such as: “Don’t want to be more Americanized;” “Respect foreigners;” and “Feel
of belonging to an ethnic group” (Figure 7).
                                                                                                 10


Figure 7. Distribution of percentage of students responding to questions related
to their ethnic origin.


                                           Factors Related to Ethnic Origin



                                                       Agree      Disagree      Not sure

                              80%
              % of Students




                              60%


                              40%


                              20%


                              0%
                                    Q 07, 28, 12 &13           Q 14            Q 29 & 02
                                     Q 07-13: Proud of origin, culture, Heritage and will pass
                                                           to children.
                                      Q 14: Does not want to become more Americanized.
                                    Q 29 & 02: Respect foreigners and feel of belonging to an
                                                          ethnic group.




The results indicate clearly the strong attachment of the ALP-SB to origin and
culture. In the past few decades, US government policies have recognized the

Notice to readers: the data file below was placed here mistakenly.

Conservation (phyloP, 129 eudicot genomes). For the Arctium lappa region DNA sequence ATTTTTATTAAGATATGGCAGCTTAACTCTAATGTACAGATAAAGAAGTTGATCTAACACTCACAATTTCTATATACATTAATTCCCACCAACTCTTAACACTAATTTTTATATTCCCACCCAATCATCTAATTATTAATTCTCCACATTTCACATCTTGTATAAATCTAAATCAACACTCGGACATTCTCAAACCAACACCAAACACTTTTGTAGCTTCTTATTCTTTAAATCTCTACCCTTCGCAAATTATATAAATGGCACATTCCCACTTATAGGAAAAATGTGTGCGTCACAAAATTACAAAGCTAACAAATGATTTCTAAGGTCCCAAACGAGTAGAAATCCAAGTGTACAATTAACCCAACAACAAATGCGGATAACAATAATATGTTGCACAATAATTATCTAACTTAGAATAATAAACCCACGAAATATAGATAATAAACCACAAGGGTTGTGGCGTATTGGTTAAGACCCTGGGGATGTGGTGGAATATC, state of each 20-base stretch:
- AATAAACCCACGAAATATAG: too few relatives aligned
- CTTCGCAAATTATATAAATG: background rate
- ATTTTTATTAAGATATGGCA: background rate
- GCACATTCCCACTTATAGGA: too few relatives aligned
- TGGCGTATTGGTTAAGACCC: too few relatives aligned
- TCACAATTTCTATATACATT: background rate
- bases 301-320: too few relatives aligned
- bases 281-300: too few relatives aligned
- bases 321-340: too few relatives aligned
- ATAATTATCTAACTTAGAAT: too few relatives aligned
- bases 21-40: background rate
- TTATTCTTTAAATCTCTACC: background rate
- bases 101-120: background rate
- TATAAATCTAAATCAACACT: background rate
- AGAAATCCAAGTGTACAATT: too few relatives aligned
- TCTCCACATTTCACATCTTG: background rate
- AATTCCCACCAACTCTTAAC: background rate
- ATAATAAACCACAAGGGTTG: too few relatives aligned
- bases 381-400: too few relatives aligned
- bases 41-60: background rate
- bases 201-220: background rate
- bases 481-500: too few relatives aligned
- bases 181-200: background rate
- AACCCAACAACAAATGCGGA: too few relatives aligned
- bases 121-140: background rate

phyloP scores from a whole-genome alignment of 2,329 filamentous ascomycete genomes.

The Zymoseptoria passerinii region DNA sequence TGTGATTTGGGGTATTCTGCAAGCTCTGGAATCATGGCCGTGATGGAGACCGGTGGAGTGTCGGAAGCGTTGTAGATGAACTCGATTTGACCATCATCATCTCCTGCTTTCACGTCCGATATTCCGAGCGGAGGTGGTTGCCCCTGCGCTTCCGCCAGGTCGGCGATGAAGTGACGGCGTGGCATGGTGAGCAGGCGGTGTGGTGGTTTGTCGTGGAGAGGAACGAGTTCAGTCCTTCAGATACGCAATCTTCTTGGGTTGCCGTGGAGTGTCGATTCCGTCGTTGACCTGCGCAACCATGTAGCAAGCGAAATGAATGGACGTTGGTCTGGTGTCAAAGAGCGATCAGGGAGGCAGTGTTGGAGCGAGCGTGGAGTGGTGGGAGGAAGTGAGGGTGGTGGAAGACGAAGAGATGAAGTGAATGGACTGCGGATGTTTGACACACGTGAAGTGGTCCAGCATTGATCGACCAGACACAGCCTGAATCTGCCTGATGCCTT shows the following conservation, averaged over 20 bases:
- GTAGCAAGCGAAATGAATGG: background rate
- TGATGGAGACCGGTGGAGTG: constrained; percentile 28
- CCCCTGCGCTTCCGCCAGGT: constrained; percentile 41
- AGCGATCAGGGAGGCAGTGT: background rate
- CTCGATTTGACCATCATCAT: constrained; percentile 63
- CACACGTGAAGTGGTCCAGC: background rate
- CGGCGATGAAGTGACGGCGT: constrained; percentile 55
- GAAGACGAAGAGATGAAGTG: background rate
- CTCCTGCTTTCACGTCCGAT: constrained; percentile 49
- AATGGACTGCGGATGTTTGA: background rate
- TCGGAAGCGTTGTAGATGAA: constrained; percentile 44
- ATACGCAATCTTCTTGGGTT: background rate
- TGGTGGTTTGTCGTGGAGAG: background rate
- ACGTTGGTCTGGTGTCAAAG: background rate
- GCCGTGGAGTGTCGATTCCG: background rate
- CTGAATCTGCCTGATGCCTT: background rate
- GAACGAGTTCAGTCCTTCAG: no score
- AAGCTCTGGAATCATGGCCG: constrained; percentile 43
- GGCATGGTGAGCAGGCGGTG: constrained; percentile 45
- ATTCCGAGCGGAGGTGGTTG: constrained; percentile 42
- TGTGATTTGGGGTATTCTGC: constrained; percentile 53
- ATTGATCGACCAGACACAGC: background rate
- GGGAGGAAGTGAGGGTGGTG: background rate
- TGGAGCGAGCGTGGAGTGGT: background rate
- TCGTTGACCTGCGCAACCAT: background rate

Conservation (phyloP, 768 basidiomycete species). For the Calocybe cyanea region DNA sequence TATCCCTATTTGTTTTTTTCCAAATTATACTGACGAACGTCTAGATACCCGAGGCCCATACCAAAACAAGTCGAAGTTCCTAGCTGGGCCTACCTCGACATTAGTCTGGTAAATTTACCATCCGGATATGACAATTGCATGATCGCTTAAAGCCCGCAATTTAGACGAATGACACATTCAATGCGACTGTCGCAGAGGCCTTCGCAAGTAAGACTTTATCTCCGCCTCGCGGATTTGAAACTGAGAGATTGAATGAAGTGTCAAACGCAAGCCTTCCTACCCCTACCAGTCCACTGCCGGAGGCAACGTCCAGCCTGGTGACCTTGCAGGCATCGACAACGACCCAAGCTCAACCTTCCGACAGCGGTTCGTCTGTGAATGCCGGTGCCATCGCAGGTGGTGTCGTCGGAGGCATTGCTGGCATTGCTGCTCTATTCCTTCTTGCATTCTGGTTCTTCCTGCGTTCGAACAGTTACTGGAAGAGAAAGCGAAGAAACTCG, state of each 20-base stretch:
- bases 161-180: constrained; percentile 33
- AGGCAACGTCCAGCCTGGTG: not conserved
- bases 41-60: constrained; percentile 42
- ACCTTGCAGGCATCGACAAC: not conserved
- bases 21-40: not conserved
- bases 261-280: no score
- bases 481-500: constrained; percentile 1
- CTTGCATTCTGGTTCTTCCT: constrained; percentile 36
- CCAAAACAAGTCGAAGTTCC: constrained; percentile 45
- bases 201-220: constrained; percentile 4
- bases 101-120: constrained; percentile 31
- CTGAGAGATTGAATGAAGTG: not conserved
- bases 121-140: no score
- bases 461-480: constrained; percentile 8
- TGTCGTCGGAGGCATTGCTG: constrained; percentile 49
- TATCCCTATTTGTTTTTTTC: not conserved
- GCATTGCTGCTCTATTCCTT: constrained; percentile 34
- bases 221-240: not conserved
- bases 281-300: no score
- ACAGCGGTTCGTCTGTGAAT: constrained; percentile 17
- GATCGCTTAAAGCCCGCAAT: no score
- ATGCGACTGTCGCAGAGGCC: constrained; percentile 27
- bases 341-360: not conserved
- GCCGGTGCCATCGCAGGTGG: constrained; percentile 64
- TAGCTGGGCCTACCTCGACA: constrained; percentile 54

known diversity of its population and encouraged the human desire to belong to
its original culture and ethnic group. Appropriation of government and private
funds for cultural diversity can be seen in government and private organizations’
budgets. The ALP is one example of such appropriation. Additionally, religion
appears to be increasingly recognized, at least in part, in budgeting for social and
economic programs. The establishment of the office of Faith at the White House
is only one example of many.

In this article, the effect of the observed attachment to culture can be considered
as the strong base for the ALP. Sustainability of the ALP program and its
continuation into the future can be guaranteed with a base of large and diverse
Moslems’ ethnic groups in addition to its main target group, the Arab Americans.
It shall be recognized, however, that the support of diverse groups does not in
any way cancel the required publicity for the program. Today, accessibility to
information plays a pivotal role in the success or failure of any program
regardless of the number, strength, and the hard work of its supporters.
                                                                                                   11




Parents. The students were asked many questions about parents. Some were
information type questions while others were about personal feelings. For the first
type of questions, the students described their parents to be as follows:

(a) Nearly 60% are college graduates and have good command of the English
language. 56% of the students stated that they “Like the way their parents speak
English,” 59% stated they “Feel that other people understand their parents when
they speak,” and 84% are in disagreement with the statement that “They order
for their parents at restaurants.” It is to be noted, however, that parents appear to
have some problems in speaking English (13%) and that some people may not
understand them (23%). The relatively high percentage of “not sure” answers
may also be taken to indicate the presence of such problems (17-31%) (Table 2).

(b) Children’s education was one of the main reasons for the parents to